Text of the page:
KanColl: The Kansas  
Historical Quarterlies

Ransom's John Brown Painting

by Robert S. Fletcher

November, 1940 (Vol. 9, No. 4), pages 343 to 346.
Transcribed by lhn;
digitized with permission of the Kansas State Historical Society.

     THE original painting of "John Brown on His Way to Execution done by Louis L. Ransom and copied by Currier & Ives, is owned by Oberlin College. It now hangs in the Paul Lawrence Dunbar (Negro) High School in Washington, D. C., having been lent to the school by the college in April, 1919. [1]

     Louis Liscolm Ransom, the painter, was born at Salisbury Corners, N. Y., January 23, 1831, the son of Merriman Munson Ransom and Olive Ann (Spencer) Ransom. [2] He early showed artistic aptitudes and in about his twentieth year friends contributed money to send him to New York to study. He was admitted to the school of the American Academy of Design where he worked for a year under the tutelage of Henry Peters Gray. Gray, the leading figure painter of his period, well-known at the time for his severally academic canvases of mythological and historical subjects, must have had a considerable influence on Ransom's style. [3]

     Directories of Utica, N. Y., for 1857-1858, 1860-1861, and 18611862 indicate that Ransom had a studio in that city during those years. [4] He "had a profound admiration, something akin to veneration for old John Brown," whom he may have seen at the latter's home at North Elba. Sometime soon after Brown's death on December 2, 1859, Ransom painted at Utica his "John Brown on His Way to Execution." [5]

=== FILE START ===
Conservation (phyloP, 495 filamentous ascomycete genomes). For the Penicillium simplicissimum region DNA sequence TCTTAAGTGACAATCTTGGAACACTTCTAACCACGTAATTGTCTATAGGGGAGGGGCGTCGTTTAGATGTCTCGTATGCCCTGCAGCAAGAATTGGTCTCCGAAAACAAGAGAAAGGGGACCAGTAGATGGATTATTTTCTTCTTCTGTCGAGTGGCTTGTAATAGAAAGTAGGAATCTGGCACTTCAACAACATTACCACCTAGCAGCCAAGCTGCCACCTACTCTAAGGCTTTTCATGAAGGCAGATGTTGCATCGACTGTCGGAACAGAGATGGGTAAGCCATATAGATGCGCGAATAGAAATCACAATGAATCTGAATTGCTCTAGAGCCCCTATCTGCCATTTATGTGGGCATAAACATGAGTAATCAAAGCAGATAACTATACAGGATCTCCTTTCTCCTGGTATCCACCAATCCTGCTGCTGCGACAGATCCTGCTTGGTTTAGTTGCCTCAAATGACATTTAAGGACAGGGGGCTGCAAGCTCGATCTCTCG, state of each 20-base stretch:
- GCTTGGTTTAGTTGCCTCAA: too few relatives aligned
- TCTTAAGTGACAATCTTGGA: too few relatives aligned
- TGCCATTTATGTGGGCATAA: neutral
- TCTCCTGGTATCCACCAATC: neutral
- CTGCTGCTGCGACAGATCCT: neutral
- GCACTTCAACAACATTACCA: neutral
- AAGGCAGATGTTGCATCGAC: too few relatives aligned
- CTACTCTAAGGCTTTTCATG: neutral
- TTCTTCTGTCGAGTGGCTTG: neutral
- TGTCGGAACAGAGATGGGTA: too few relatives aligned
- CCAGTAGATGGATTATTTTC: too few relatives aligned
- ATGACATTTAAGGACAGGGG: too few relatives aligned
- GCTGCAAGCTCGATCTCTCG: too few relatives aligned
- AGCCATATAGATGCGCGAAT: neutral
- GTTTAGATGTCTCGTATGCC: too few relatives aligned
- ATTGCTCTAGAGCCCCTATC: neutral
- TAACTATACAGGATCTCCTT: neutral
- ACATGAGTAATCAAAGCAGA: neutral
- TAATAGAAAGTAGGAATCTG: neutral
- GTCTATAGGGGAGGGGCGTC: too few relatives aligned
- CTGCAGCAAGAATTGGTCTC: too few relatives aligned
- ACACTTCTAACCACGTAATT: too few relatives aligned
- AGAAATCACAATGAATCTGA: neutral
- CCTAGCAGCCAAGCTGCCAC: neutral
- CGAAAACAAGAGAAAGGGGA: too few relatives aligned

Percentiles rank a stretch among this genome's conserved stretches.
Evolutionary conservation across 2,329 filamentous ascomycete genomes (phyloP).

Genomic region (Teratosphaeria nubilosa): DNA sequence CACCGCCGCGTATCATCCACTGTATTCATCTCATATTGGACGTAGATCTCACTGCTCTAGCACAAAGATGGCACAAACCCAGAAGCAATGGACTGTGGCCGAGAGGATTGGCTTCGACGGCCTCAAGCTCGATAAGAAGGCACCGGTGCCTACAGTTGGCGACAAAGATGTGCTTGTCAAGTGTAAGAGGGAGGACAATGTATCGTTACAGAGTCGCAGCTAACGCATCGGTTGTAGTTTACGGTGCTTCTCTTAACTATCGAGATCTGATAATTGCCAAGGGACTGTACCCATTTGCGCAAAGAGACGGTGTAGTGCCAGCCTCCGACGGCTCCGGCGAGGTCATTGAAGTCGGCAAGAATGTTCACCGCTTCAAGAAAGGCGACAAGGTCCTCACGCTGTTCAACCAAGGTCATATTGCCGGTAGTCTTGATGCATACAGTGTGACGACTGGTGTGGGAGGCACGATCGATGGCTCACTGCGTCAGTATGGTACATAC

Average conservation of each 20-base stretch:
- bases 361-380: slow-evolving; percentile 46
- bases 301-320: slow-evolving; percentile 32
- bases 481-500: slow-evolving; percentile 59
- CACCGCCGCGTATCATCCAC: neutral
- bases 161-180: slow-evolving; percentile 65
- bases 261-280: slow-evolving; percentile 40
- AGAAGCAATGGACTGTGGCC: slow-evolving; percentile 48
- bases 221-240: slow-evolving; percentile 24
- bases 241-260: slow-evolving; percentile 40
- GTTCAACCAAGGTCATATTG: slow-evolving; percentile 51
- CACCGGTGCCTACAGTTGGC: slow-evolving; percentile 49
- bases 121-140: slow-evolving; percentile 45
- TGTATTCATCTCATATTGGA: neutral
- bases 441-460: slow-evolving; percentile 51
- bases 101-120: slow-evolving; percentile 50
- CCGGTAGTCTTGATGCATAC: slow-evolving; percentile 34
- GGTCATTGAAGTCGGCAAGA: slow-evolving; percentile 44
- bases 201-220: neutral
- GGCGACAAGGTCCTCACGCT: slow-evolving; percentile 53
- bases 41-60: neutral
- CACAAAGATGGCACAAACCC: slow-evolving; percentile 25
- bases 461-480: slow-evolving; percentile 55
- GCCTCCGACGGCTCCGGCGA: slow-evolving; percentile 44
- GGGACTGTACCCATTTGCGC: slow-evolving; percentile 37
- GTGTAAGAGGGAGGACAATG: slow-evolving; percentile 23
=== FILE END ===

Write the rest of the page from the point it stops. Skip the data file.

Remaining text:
In the summer of 1863 P. T. Barnum exhibited the painting in his Museum in New York City. Throughout the week of Monday, May 18, to Saturday, May 23, he advertised:

At all hours every day and evening A VERY SPLENDID PAINTING BY LOUIS RANSOM, of Lansingburgh, N. Y. representing the celebrated JOHN BROWN, leaving the Charlestown (Va.) Jail on his way to execution.



A VERY HAPPY LIKENESS OF THAT GREAT MAN; a satisfactory indorsement to his numerous friends and admirers. Also, THE LIVING SEA-LION, LIVING LEARNED SEAL, LIVING HAPPY FAMILY, GRAND AQUARIA, with its multitudes of beautiful Living Fish, LIVING MONSTER SNAKES, BEAR SAMSON &c., &c. Admission, 25 cents. Children under ten, 15 cents. [6]

     George William Curtis saw it in the Museum and commented on it in his column, "The Lounger," in Harper's Weekly. He wrote in part:

     It is one of the incidents that history will always fondly record and art delineate. The fierce and bitter judgment of the moment upon the old man is already tempered. Despised and forsaken in his own day, the heart of another generation may treat him as he treated the little outcast child. In the picture his head is conspicuous against the yellow ground of a flag which surrounds it like a halo. The eager officer by his side pushes the mother away, and the bedizened soldier in the fore-ground scowls at her. The fussy parade which the authorities made at his execution is admirably suggested by these figures, and however sharply the work might be criticized by the connoisseur, there is a solemnity and pathos in it which is wanting in many a finer painting. [6]